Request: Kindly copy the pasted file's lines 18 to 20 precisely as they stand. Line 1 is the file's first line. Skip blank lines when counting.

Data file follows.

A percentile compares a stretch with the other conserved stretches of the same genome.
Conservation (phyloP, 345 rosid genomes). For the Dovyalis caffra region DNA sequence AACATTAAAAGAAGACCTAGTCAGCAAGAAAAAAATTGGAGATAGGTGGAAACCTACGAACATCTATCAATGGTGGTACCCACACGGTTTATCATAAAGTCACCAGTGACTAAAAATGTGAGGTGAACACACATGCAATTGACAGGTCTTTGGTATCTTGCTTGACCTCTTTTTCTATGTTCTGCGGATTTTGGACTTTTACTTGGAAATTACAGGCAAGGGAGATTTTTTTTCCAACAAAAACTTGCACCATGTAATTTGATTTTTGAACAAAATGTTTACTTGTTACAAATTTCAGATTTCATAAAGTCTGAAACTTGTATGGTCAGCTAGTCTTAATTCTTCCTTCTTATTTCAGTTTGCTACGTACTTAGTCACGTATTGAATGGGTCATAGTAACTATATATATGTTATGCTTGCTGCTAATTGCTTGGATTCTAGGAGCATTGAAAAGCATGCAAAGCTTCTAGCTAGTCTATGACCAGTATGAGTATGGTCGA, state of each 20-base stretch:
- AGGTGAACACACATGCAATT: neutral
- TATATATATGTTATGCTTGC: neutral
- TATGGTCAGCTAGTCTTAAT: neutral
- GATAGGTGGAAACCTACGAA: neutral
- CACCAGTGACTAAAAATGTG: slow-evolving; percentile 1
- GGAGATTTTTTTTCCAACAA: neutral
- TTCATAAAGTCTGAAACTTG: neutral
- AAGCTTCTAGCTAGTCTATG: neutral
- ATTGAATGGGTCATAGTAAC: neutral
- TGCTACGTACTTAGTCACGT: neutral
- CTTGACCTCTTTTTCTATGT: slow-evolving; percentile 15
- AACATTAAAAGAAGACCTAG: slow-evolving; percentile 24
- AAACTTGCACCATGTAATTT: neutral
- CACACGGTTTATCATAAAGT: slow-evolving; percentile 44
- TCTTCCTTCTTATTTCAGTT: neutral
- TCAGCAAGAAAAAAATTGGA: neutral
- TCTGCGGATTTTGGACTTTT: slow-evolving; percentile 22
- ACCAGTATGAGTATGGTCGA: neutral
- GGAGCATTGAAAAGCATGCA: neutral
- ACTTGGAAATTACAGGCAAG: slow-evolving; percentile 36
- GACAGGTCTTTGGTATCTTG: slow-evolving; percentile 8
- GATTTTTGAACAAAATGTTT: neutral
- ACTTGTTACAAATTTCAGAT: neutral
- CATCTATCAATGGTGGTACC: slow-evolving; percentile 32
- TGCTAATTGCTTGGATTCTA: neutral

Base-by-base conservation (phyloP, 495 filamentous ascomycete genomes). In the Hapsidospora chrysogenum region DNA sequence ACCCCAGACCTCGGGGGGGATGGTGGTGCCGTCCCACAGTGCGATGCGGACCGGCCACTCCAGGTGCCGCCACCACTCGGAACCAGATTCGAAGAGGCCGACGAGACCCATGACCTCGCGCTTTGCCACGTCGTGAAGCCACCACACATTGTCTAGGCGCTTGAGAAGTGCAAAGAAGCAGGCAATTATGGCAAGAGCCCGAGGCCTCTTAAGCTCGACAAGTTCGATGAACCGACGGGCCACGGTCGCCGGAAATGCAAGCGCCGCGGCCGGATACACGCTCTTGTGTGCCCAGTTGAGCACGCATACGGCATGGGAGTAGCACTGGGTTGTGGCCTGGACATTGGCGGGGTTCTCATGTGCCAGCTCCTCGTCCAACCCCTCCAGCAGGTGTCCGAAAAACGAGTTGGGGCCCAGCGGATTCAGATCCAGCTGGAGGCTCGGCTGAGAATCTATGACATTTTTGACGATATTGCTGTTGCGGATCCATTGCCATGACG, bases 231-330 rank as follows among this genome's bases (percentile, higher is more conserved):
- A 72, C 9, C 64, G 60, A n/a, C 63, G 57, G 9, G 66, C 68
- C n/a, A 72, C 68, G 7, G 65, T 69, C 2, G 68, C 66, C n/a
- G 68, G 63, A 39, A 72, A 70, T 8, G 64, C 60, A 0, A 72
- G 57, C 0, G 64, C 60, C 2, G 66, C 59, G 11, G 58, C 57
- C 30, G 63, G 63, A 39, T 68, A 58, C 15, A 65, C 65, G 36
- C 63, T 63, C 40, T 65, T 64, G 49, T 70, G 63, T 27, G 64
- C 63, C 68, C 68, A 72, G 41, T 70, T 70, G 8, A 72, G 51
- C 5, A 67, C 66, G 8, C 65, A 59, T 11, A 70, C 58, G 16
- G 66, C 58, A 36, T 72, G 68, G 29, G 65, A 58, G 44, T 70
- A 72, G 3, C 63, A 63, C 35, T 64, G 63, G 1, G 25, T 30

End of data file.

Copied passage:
- TCAGCAAGAAAAAAATTGGA: neutral
- TCTGCGGATTTTGGACTTTT: slow-evolving; percentile 22
- ACCAGTATGAGTATGGTCGA: neutral